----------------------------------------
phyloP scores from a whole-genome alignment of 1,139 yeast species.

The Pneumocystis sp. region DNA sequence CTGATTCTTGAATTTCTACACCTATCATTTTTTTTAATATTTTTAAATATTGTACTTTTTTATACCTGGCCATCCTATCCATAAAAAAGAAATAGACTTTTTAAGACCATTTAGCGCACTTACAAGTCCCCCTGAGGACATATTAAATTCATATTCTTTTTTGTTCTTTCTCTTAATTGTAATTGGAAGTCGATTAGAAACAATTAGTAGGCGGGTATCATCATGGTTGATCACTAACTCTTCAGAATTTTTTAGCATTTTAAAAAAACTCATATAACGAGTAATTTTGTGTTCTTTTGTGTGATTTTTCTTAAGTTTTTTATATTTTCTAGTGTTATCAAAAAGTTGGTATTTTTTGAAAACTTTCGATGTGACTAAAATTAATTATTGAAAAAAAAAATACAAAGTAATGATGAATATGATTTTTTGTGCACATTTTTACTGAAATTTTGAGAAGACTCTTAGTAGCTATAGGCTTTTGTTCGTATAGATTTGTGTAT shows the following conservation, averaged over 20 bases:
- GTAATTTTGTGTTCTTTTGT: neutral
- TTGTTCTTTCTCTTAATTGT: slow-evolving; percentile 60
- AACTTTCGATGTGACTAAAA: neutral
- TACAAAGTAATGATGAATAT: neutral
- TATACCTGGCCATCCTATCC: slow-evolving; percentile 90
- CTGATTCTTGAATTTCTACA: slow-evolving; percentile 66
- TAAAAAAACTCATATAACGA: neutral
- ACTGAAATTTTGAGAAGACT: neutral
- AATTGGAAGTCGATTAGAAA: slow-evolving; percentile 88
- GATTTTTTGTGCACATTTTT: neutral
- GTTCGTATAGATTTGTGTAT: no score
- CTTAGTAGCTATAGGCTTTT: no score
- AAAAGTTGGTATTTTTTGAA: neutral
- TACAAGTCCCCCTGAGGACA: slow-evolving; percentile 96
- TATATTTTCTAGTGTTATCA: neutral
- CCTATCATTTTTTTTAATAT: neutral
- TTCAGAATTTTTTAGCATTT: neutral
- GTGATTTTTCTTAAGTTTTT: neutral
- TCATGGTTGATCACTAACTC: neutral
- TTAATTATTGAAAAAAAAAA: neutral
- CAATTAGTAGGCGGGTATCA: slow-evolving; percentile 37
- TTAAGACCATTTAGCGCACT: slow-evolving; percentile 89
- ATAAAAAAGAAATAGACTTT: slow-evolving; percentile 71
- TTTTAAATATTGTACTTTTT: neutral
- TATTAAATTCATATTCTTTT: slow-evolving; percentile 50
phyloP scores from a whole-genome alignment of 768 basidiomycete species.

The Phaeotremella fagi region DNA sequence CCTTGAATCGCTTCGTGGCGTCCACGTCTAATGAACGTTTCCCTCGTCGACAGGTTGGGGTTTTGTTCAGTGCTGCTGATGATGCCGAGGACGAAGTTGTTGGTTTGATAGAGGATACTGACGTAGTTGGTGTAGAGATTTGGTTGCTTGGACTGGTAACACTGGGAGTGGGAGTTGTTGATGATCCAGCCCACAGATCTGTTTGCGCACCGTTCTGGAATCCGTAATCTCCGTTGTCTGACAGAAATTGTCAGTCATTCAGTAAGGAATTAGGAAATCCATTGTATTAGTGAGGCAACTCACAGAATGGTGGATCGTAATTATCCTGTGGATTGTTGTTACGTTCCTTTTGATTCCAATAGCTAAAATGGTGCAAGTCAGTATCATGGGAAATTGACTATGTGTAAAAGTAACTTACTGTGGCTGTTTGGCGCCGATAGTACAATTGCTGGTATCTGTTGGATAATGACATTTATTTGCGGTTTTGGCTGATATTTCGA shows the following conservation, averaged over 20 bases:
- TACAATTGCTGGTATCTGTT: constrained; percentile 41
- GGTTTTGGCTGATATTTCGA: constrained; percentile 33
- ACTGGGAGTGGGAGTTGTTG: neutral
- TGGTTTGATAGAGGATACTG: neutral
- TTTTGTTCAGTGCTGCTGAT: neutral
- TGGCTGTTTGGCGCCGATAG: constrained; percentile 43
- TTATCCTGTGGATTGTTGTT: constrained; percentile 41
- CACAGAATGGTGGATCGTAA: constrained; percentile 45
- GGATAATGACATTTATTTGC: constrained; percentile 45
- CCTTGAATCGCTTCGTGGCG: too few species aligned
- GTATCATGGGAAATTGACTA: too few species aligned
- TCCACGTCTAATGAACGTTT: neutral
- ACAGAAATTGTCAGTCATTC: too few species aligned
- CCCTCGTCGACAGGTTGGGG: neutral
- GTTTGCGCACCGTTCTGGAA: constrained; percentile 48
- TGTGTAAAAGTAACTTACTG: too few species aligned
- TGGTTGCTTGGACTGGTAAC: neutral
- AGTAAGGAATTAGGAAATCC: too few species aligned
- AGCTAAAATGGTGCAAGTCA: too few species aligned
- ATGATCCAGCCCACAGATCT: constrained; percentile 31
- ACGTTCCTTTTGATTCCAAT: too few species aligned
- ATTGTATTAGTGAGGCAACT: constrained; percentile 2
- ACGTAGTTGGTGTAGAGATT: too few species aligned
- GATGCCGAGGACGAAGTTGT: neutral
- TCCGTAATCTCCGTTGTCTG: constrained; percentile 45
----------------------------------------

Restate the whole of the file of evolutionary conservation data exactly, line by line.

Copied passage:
phyloP scores from a whole-genome alignment of 1,139 yeast species.

The Pneumocystis sp. region DNA sequence CTGATTCTTGAATTTCTACACCTATCATTTTTTTTAATATTTTTAAATATTGTACTTTTTTATACCTGGCCATCCTATCCATAAAAAAGAAATAGACTTTTTAAGACCATTTAGCGCACTTACAAGTCCCCCTGAGGACATATTAAATTCATATTCTTTTTTGTTCTTTCTCTTAATTGTAATTGGAAGTCGATTAGAAACAATTAGTAGGCGGGTATCATCATGGTTGATCACTAACTCTTCAGAATTTTTTAGCATTTTAAAAAAACTCATATAACGAGTAATTTTGTGTTCTTTTGTGTGATTTTTCTTAAGTTTTTTATATTTTCTAGTGTTATCAAAAAGTTGGTATTTTTTGAAAACTTTCGATGTGACTAAAATTAATTATTGAAAAAAAAAATACAAAGTAATGATGAATATGATTTTTTGTGCACATTTTTACTGAAATTTTGAGAAGACTCTTAGTAGCTATAGGCTTTTGTTCGTATAGATTTGTGTAT shows the following conservation, averaged over 20 bases:
- GTAATTTTGTGTTCTTTTGT: neutral
- TTGTTCTTTCTCTTAATTGT: slow-evolving; percentile 60
- AACTTTCGATGTGACTAAAA: neutral
- TACAAAGTAATGATGAATAT: neutral
- TATACCTGGCCATCCTATCC: slow-evolving; percentile 90
- CTGATTCTTGAATTTCTACA: slow-evolving; percentile 66
- TAAAAAAACTCATATAACGA: neutral
- ACTGAAATTTTGAGAAGACT: neutral
- AATTGGAAGTCGATTAGAAA: slow-evolving; percentile 88
- GATTTTTTGTGCACATTTTT: neutral
- GTTCGTATAGATTTGTGTAT: no score
- CTTAGTAGCTATAGGCTTTT: no score
- AAAAGTTGGTATTTTTTGAA: neutral
- TACAAGTCCCCCTGAGGACA: slow-evolving; percentile 96
- TATATTTTCTAGTGTTATCA: neutral
- CCTATCATTTTTTTTAATAT: neutral
- TTCAGAATTTTTTAGCATTT: neutral
- GTGATTTTTCTTAAGTTTTT: neutral
- TCATGGTTGATCACTAACTC: neutral
- TTAATTATTGAAAAAAAAAA: neutral
- CAATTAGTAGGCGGGTATCA: slow-evolving; percentile 37
- TTAAGACCATTTAGCGCACT: slow-evolving; percentile 89
- ATAAAAAAGAAATAGACTTT: slow-evolving; percentile 71
- TTTTAAATATTGTACTTTTT: neutral
- TATTAAATTCATATTCTTTT: slow-evolving; percentile 50
phyloP scores from a whole-genome alignment of 768 basidiomycete species.

The Phaeotremella fagi region DNA sequence CCTTGAATCGCTTCGTGGCGTCCACGTCTAATGAACGTTTCCCTCGTCGACAGGTTGGGGTTTTGTTCAGTGCTGCTGATGATGCCGAGGACGAAGTTGTTGGTTTGATAGAGGATACTGACGTAGTTGGTGTAGAGATTTGGTTGCTTGGACTGGTAACACTGGGAGTGGGAGTTGTTGATGATCCAGCCCACAGATCTGTTTGCGCACCGTTCTGGAATCCGTAATCTCCGTTGTCTGACAGAAATTGTCAGTCATTCAGTAAGGAATTAGGAAATCCATTGTATTAGTGAGGCAACTCACAGAATGGTGGATCGTAATTATCCTGTGGATTGTTGTTACGTTCCTTTTGATTCCAATAGCTAAAATGGTGCAAGTCAGTATCATGGGAAATTGACTATGTGTAAAAGTAACTTACTGTGGCTGTTTGGCGCCGATAGTACAATTGCTGGTATCTGTTGGATAATGACATTTATTTGCGGTTTTGGCTGATATTTCGA shows the following conservation, averaged over 20 bases:
- TACAATTGCTGGTATCTGTT: constrained; percentile 41
- GGTTTTGGCTGATATTTCGA: constrained; percentile 33
- ACTGGGAGTGGGAGTTGTTG: neutral
- TGGTTTGATAGAGGATACTG: neutral
- TTTTGTTCAGTGCTGCTGAT: neutral
- TGGCTGTTTGGCGCCGATAG: constrained; percentile 43
- TTATCCTGTGGATTGTTGTT: constrained; percentile 41
- CACAGAATGGTGGATCGTAA: constrained; percentile 45
- GGATAATGACATTTATTTGC: constrained; percentile 45
- CCTTGAATCGCTTCGTGGCG: too few species aligned
- GTATCATGGGAAATTGACTA: too few species aligned
- TCCACGTCTAATGAACGTTT: neutral
- ACAGAAATTGTCAGTCATTC: too few species aligned
- CCCTCGTCGACAGGTTGGGG: neutral
- GTTTGCGCACCGTTCTGGAA: constrained; percentile 48
- TGTGTAAAAGTAACTTACTG: too few species aligned
- TGGTTGCTTGGACTGGTAAC: neutral
- AGTAAGGAATTAGGAAATCC: too few species aligned
- AGCTAAAATGGTGCAAGTCA: too few species aligned
- ATGATCCAGCCCACAGATCT: constrained; percentile 31
- ACGTTCCTTTTGATTCCAAT: too few species aligned
- ATTGTATTAGTGAGGCAACT: constrained; percentile 2
- ACGTAGTTGGTGTAGAGATT: too few species aligned
- GATGCCGAGGACGAAGTTGT: neutral
- TCCGTAATCTCCGTTGTCTG: constrained; percentile 45